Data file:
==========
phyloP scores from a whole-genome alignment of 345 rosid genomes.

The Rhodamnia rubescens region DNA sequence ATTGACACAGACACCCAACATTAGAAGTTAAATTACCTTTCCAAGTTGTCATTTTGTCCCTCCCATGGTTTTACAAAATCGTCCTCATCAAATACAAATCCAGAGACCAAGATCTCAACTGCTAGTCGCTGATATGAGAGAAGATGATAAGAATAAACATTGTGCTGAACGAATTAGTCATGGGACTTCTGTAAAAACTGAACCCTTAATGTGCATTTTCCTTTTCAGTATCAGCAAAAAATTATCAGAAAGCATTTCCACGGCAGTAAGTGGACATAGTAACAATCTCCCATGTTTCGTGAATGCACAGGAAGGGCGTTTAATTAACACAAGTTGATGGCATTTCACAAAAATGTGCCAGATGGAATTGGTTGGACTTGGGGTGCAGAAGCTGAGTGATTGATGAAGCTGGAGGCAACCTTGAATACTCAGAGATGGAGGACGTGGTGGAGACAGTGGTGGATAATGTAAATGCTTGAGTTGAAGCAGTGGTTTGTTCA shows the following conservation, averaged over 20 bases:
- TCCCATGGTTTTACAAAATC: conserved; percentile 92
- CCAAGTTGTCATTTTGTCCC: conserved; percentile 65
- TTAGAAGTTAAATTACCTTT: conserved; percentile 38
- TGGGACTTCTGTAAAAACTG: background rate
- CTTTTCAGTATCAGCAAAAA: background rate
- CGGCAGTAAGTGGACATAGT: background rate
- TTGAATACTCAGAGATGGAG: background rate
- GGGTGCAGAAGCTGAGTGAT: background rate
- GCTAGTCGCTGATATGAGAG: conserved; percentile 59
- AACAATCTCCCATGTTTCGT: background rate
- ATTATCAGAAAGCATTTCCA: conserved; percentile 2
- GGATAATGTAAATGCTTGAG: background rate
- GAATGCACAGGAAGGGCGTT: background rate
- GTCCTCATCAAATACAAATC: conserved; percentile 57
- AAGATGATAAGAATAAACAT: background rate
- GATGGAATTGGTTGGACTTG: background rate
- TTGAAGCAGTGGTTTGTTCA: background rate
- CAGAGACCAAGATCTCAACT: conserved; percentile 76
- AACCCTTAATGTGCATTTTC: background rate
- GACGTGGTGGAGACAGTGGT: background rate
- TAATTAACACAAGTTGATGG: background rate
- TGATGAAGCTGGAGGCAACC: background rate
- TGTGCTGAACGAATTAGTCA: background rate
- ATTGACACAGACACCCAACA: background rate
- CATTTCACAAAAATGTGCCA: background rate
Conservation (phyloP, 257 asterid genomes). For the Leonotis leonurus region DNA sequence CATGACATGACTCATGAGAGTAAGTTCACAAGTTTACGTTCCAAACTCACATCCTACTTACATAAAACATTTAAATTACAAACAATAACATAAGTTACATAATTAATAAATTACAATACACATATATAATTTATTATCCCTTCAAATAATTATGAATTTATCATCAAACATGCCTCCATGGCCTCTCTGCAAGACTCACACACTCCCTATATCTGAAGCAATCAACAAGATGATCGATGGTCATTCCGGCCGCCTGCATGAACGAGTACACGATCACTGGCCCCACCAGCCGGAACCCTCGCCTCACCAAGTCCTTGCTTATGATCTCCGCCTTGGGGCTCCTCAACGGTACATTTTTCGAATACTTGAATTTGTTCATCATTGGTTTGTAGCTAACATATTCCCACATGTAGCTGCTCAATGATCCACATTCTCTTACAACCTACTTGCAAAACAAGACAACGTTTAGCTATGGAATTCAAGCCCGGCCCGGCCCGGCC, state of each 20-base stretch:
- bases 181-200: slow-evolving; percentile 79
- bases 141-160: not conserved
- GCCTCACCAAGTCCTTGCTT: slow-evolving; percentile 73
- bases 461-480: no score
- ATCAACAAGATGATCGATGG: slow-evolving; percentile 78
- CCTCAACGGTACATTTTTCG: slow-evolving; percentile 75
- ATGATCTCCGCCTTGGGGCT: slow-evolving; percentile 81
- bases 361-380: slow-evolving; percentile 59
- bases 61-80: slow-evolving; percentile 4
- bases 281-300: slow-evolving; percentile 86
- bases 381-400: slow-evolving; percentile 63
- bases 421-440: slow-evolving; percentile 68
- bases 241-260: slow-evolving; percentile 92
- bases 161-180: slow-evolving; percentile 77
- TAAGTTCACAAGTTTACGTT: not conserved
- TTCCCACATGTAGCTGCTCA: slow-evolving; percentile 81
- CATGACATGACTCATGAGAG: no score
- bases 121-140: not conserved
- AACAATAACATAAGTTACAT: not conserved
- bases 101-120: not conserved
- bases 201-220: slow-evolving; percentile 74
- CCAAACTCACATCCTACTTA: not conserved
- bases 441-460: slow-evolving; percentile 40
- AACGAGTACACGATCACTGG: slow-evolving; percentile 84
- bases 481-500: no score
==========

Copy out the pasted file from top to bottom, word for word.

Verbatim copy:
phyloP scores from a whole-genome alignment of 345 rosid genomes.

The Rhodamnia rubescens region DNA sequence ATTGACACAGACACCCAACATTAGAAGTTAAATTACCTTTCCAAGTTGTCATTTTGTCCCTCCCATGGTTTTACAAAATCGTCCTCATCAAATACAAATCCAGAGACCAAGATCTCAACTGCTAGTCGCTGATATGAGAGAAGATGATAAGAATAAACATTGTGCTGAACGAATTAGTCATGGGACTTCTGTAAAAACTGAACCCTTAATGTGCATTTTCCTTTTCAGTATCAGCAAAAAATTATCAGAAAGCATTTCCACGGCAGTAAGTGGACATAGTAACAATCTCCCATGTTTCGTGAATGCACAGGAAGGGCGTTTAATTAACACAAGTTGATGGCATTTCACAAAAATGTGCCAGATGGAATTGGTTGGACTTGGGGTGCAGAAGCTGAGTGATTGATGAAGCTGGAGGCAACCTTGAATACTCAGAGATGGAGGACGTGGTGGAGACAGTGGTGGATAATGTAAATGCTTGAGTTGAAGCAGTGGTTTGTTCA shows the following conservation, averaged over 20 bases:
- TCCCATGGTTTTACAAAATC: conserved; percentile 92
- CCAAGTTGTCATTTTGTCCC: conserved; percentile 65
- TTAGAAGTTAAATTACCTTT: conserved; percentile 38
- TGGGACTTCTGTAAAAACTG: background rate
- CTTTTCAGTATCAGCAAAAA: background rate
- CGGCAGTAAGTGGACATAGT: background rate
- TTGAATACTCAGAGATGGAG: background rate
- GGGTGCAGAAGCTGAGTGAT: background rate
- GCTAGTCGCTGATATGAGAG: conserved; percentile 59
- AACAATCTCCCATGTTTCGT: background rate
- ATTATCAGAAAGCATTTCCA: conserved; percentile 2
- GGATAATGTAAATGCTTGAG: background rate
- GAATGCACAGGAAGGGCGTT: background rate
- GTCCTCATCAAATACAAATC: conserved; percentile 57
- AAGATGATAAGAATAAACAT: background rate
- GATGGAATTGGTTGGACTTG: background rate
- TTGAAGCAGTGGTTTGTTCA: background rate
- CAGAGACCAAGATCTCAACT: conserved; percentile 76
- AACCCTTAATGTGCATTTTC: background rate
- GACGTGGTGGAGACAGTGGT: background rate
- TAATTAACACAAGTTGATGG: background rate
- TGATGAAGCTGGAGGCAACC: background rate
- TGTGCTGAACGAATTAGTCA: background rate
- ATTGACACAGACACCCAACA: background rate
- CATTTCACAAAAATGTGCCA: background rate
Conservation (phyloP, 257 asterid genomes). For the Leonotis leonurus region DNA sequence CATGACATGACTCATGAGAGTAAGTTCACAAGTTTACGTTCCAAACTCACATCCTACTTACATAAAACATTTAAATTACAAACAATAACATAAGTTACATAATTAATAAATTACAATACACATATATAATTTATTATCCCTTCAAATAATTATGAATTTATCATCAAACATGCCTCCATGGCCTCTCTGCAAGACTCACACACTCCCTATATCTGAAGCAATCAACAAGATGATCGATGGTCATTCCGGCCGCCTGCATGAACGAGTACACGATCACTGGCCCCACCAGCCGGAACCCTCGCCTCACCAAGTCCTTGCTTATGATCTCCGCCTTGGGGCTCCTCAACGGTACATTTTTCGAATACTTGAATTTGTTCATCATTGGTTTGTAGCTAACATATTCCCACATGTAGCTGCTCAATGATCCACATTCTCTTACAACCTACTTGCAAAACAAGACAACGTTTAGCTATGGAATTCAAGCCCGGCCCGGCCCGGCC, state of each 20-base stretch:
- bases 181-200: slow-evolving; percentile 79
- bases 141-160: not conserved
- GCCTCACCAAGTCCTTGCTT: slow-evolving; percentile 73
- bases 461-480: no score
- ATCAACAAGATGATCGATGG: slow-evolving; percentile 78
- CCTCAACGGTACATTTTTCG: slow-evolving; percentile 75
- ATGATCTCCGCCTTGGGGCT: slow-evolving; percentile 81
- bases 361-380: slow-evolving; percentile 59
- bases 61-80: slow-evolving; percentile 4
- bases 281-300: slow-evolving; percentile 86
- bases 381-400: slow-evolving; percentile 63
- bases 421-440: slow-evolving; percentile 68
- bases 241-260: slow-evolving; percentile 92
- bases 161-180: slow-evolving; percentile 77
- TAAGTTCACAAGTTTACGTT: not conserved
- TTCCCACATGTAGCTGCTCA: slow-evolving; percentile 81
- CATGACATGACTCATGAGAG: no score
- bases 121-140: not conserved
- AACAATAACATAAGTTACAT: not conserved
- bases 101-120: not conserved
- bases 201-220: slow-evolving; percentile 74
- CCAAACTCACATCCTACTTA: not conserved
- bases 441-460: slow-evolving; percentile 40
- AACGAGTACACGATCACTGG: slow-evolving; percentile 84
- bases 481-500: no score